Popular Netflix series The Haunting of Hill House has people all over the country feeling delightfully frightened — but one of its featured horrors is very real for millions of sleepers.
The show follows the story of the Crain family, and all of the creepy paranormal activity that goes on in their childhood home, Hill House. While we viewers are able to attribute most of the nightmarish goings-on to fiction and special effects, one unfortunate character suffers from something that has plagued people for centuries — sleep paralysis.
Researchers define sleep paralysis as “a common, generally benign, parasomnia characterized by brief episodes of inability to move or speak combined with waking consciousness.” (1) Essentially, that means that even while you’re technically awake, you are totally unable to move your body or use your voice. And while it is relatively common (about 8% of the global population has experienced an episode of sleep paralysis), the research and findings behind this disorder are still shrouded in mystery. (2)
So, to get a clearer understanding of this scary bedtime affliction, I spoke with Center for Human Sleep Science researcher Dr. Raphael Vallat, Cambridge University neuroscientist Baland Jalal, as well as someone who suffers from chronic sleep paralysis.
Spoiler Alert: This article reveals specific information about the show, so if you’re still in the middle of the series, you might want to read this after you’ve finished!
Note: The information on Sleepopolis is meant to be informative in nature and is not written by medical experts. Please consult a healthcare professional if you experience any sleep disorders that may be linked to a medical condition.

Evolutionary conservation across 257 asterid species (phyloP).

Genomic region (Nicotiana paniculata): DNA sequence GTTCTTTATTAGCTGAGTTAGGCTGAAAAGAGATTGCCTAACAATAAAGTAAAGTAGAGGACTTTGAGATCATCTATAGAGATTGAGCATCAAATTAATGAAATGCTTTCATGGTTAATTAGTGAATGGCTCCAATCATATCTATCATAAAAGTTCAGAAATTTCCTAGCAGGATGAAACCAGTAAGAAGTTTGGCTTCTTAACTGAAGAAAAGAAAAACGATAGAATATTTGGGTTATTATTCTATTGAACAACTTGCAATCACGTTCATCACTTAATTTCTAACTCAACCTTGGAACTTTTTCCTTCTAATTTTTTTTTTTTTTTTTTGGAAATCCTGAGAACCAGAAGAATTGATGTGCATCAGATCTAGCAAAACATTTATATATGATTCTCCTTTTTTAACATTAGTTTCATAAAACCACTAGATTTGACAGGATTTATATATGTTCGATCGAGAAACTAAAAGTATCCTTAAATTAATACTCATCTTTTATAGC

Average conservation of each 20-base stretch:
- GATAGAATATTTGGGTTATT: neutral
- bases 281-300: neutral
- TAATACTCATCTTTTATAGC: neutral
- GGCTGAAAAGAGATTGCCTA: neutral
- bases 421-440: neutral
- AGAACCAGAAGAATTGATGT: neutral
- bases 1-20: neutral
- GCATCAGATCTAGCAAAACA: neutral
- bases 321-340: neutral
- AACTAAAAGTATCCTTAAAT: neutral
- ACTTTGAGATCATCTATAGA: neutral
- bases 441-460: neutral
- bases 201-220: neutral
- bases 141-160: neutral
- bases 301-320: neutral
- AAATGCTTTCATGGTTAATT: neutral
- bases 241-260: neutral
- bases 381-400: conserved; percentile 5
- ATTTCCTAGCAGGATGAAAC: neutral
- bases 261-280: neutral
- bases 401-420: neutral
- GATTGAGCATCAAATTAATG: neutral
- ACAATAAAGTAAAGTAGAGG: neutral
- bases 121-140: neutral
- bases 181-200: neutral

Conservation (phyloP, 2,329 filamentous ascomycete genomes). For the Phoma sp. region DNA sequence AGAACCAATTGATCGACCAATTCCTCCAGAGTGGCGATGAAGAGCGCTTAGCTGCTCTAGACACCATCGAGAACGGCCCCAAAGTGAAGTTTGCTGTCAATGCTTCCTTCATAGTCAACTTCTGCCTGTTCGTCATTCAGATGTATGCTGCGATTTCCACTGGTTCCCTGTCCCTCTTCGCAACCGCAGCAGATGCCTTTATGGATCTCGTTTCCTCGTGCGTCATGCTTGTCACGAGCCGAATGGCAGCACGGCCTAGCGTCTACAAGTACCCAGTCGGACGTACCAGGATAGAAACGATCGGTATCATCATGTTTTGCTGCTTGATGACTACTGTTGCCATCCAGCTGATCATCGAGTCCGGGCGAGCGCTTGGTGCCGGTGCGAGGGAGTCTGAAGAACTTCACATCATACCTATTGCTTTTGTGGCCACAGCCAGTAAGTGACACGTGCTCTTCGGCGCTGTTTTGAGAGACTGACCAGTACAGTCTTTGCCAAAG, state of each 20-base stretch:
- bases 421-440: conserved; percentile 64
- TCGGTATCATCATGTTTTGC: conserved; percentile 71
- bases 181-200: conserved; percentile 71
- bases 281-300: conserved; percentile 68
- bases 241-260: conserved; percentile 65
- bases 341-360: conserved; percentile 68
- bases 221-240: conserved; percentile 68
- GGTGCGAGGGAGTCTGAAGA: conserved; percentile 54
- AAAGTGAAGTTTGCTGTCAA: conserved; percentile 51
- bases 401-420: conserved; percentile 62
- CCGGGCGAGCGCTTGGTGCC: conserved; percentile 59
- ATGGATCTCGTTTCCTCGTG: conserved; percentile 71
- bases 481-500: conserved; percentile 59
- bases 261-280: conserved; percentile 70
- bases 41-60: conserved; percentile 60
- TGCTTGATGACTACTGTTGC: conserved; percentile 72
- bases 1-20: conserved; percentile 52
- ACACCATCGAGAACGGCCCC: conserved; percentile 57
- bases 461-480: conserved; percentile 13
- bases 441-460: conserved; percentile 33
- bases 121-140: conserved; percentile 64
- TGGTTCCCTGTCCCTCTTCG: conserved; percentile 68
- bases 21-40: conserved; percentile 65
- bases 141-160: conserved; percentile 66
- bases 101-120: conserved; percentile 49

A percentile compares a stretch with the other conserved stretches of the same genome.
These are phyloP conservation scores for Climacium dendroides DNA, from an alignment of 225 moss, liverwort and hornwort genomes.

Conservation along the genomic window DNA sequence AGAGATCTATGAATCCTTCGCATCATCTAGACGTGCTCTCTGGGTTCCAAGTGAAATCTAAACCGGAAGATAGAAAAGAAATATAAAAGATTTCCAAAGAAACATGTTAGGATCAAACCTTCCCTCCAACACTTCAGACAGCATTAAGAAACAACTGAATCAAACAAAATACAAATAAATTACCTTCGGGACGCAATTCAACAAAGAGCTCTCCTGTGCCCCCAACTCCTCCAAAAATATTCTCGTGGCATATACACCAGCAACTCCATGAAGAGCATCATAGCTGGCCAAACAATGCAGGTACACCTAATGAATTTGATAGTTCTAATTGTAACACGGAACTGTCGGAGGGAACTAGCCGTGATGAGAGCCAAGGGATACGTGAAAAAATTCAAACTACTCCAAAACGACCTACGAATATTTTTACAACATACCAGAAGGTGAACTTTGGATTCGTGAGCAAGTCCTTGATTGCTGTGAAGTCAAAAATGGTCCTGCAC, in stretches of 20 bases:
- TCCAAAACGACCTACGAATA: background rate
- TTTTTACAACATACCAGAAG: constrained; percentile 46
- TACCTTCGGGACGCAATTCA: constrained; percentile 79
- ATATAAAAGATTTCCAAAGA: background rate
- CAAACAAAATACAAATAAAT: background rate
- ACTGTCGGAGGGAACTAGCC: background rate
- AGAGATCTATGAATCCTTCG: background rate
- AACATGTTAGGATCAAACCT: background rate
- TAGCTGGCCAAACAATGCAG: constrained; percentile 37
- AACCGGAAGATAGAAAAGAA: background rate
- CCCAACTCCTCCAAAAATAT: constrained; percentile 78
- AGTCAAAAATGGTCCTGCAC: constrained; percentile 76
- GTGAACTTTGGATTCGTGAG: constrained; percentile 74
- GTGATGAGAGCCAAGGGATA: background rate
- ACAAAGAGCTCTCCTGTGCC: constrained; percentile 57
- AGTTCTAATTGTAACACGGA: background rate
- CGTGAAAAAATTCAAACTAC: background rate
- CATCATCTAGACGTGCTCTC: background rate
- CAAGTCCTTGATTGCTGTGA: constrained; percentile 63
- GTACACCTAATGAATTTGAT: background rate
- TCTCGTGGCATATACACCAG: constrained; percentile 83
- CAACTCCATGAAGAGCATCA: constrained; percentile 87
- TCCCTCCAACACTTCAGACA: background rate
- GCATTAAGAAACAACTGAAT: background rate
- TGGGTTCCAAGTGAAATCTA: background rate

SEPARATING THE MYTH FROM THE TRUTH
In episode five of The Haunting of Hill House, youngest daughter Nellie Crain is clinically diagnosed with sleep paralysis by a medical professional who later becomes her husband. Throughout the episode, we see Nellie struggling with this disorder in various stages of her life, culminating in an explosive scene depicting her most terrifying bout yet.
In this moment, we see Nellie trapped in the grips of sleep paralysis as her husband (who is usually there to ease her out of it) falls dead of what appears to be an aneurysm. While this is happening, Nellie is conscious, yet unable to move or speak. She’s also overcome by the presence of something evil in the room, which eventually manifests as the phantom that’s haunted her since her youth.
It may seem like her symptoms are exaggerated for dramatic effect, but according to Dr. Vallat, these are all classic manifestations of sleep paralysis:
When we are in REM sleep, our bodies are in a state of complete atonia — meaning our muscles are completely still. Essentially, this is the result of the brain applying a sort of roadblock to all the nerves that connect with skeletal muscles. What happens with sleep paralysis is that the sleeper will suddenly wake up during REM sleep, but the atonia stays. So, the person is awake but their body is still asleep, completely paralyzed.
If that’s not frightening enough, Dr. Vallat went on to tell me that sleep paralysis is often accompanied by hallucinations of witches, demons, or similar foreboding figures standing over you or sitting on your chest. In Nellie’s case, it’s a shadowy, female figure she calls the Bent Neck Lady and, unfortunately for her, she’s not just a hallucination.
Though the lady who stalks Nellie’s sleep is obviously not real, those kinds of apparitions are within the realm of possibility for those who suffer from sleep paralysis. I interviewed neuroscientist Baland Jalal to get a second medical perspective, and he told me that it’s also common to see bright flashing lights, or even hallucinations of yourself having a conversation with… your other self.
“It’s different for everybody,” said Jalal, “but many sleepers see themselves floating above them, on the ceiling, having a conversation with themselves — and it’s usually hostile.”
Of course, we later find that the Bent Neck Lady is actually Nellie herself, which mirrors the sleep paralysis symptom that Dr. Jalal told me about. However, Dr. Vallat and Dr. Jalal agree that when you’re in the throes of sleep paralysis, you’re unable to move your body, save for the occasional twitch of fingers and toes. So, when Nellie wills herself to roll out of bed and army-crawl across her bedroom floor despite being paralyzed — that part is not accurately representative of the disorder.